Wall Street asks: 'What shutdown?'

Traders work on the floor of the New York Stock Exchange on Oct. 1, 2013 in New York City. Despite a government shutdown for the first time in nearly two decades, the Dow Jones industrial average, the S&P 500 and the Nasdaq all rose slightly higher in early trading this morning.

Despite the drama in Washington, it was almost just another day on Wall Street. Before the government shutdown, investors fretted. Today, they pretty much ignored it.

It’s not that Wall Street doesn’t care, but it kind of doesn’t care. Plenty of people bought stocks today.

“I hardly have five, 10 minutes to take lunch today because we’re so busy,” says Simon Rosenfeld, a senior vice president at Meridian Capital Group, as he walked past the New York Stock Exchange. “We haven’t noticed any slowdown at all.”

That pretty much summed up the mood.

“There hasn’t been any rush to the safe haven of the bond. There hasn’t been any rush to the safe haven of the dollar,” says Jim Paulsen, chief investment strategist at Wells Capital Management.

In part, he says, the relative calm represents a cultural shift.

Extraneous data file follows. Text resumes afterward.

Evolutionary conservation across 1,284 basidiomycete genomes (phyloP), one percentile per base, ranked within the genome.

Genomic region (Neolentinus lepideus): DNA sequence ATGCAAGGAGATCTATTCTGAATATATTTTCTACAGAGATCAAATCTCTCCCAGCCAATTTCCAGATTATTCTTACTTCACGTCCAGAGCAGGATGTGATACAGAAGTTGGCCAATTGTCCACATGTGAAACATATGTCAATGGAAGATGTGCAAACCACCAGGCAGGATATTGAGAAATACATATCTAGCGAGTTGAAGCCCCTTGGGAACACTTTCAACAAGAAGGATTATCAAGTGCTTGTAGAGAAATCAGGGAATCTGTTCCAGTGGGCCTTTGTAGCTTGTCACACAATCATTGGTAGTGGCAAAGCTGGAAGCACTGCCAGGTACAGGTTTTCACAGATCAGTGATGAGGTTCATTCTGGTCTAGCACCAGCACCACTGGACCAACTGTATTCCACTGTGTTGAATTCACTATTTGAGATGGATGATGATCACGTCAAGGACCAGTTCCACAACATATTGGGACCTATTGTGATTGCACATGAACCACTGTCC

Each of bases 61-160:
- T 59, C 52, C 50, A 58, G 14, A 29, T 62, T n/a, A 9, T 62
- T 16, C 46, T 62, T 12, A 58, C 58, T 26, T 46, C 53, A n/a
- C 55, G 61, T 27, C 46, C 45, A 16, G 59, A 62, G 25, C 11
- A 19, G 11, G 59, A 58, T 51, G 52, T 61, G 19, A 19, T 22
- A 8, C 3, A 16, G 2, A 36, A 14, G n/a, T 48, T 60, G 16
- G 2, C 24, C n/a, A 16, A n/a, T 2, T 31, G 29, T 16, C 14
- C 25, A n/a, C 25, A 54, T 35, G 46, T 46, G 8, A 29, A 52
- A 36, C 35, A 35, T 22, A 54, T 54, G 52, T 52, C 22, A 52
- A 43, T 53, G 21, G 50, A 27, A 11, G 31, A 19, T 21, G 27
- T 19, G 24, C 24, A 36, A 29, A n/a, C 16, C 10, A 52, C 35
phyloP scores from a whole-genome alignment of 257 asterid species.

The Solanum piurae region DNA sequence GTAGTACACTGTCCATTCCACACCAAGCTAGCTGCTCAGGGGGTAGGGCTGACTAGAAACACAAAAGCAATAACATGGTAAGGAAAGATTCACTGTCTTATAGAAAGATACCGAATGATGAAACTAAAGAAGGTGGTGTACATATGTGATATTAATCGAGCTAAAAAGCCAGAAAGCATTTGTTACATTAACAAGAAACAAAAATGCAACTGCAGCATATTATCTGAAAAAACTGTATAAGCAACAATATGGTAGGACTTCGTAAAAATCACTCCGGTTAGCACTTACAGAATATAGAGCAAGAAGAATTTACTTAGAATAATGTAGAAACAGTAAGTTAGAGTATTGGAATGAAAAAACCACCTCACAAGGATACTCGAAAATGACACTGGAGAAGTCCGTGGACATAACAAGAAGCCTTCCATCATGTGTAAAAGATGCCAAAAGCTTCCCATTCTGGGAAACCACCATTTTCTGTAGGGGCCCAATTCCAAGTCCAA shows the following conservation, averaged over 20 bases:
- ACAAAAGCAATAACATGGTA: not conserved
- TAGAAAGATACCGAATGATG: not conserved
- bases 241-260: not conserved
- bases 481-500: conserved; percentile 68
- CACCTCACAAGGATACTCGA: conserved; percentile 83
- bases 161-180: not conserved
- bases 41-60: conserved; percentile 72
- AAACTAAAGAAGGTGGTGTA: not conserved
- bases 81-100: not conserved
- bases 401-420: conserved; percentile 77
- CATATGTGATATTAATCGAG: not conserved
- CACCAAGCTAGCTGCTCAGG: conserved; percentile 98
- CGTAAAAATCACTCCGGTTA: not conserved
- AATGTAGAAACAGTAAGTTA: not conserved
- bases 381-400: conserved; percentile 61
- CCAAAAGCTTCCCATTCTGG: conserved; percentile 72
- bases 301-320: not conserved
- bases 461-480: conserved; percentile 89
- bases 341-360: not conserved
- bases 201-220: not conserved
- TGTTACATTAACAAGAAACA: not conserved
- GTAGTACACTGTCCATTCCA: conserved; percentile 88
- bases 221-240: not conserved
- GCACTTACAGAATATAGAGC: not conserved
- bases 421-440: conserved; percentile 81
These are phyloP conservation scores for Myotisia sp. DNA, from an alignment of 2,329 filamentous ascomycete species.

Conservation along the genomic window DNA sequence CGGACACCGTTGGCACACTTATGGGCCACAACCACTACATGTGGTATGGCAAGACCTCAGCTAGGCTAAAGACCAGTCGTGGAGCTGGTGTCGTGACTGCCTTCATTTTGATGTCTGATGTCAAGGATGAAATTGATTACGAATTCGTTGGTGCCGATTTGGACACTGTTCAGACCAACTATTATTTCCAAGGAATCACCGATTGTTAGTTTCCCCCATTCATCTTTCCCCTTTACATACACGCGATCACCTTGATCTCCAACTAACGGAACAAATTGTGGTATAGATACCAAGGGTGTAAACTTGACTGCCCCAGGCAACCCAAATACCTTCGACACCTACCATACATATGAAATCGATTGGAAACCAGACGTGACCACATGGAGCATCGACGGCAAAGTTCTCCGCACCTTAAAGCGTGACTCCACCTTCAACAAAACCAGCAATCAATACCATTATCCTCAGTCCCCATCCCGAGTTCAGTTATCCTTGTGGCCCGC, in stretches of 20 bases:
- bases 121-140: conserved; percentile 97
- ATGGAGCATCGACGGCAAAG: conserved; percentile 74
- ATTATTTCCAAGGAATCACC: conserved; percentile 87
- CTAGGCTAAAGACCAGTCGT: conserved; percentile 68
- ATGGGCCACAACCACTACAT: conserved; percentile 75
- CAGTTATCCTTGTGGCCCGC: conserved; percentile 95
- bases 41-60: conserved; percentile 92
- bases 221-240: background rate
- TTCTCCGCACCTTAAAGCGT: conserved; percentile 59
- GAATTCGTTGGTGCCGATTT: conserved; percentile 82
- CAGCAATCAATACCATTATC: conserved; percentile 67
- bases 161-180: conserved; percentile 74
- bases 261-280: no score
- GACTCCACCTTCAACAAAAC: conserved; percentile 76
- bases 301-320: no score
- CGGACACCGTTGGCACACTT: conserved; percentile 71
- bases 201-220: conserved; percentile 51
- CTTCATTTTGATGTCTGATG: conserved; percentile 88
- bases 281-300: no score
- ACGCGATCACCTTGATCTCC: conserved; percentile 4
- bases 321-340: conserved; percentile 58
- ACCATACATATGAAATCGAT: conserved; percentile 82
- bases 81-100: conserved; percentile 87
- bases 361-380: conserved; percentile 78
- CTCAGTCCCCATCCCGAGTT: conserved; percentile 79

“We’ve given up the Armageddon ghost that so haunted us for a number of years after 2008, where any news story that came up about the end of the world, we latched onto and believed it,” Paulsen explains.

And, dysfunction in Congress is almost normal now.

The government shutdown “was a widely anticipated event,” says Adolfo Laurenti, deputy chief economist with Mesirow Financial in Chicago. “I think so far on Wall Street there is also the expectation that this will be relatively short-lived.”

A weeklong shutdown might hurt pockets of the economy but it won’t do much harm to the country as a whole, he says. But he adds, “If we see the stalemate persist during the next week, and most importantly if we see the October 17 date approaching, the mood in the market will definitely sour.”

October 17 is when the U.S. Treasury says it will run out of money. Unless Congress raises the debt ceiling, the government could default. The last time President Obama and House Republicans fought over this, stock prices and business confidence suffered. The shutdown showdown may just be a warm up for round two of that fight.

About the author

Sabri Ben-Achour is a reporter for Marketplace, based in the New York City bureau. He covers Wall Street, finance, and anything New York and money related.

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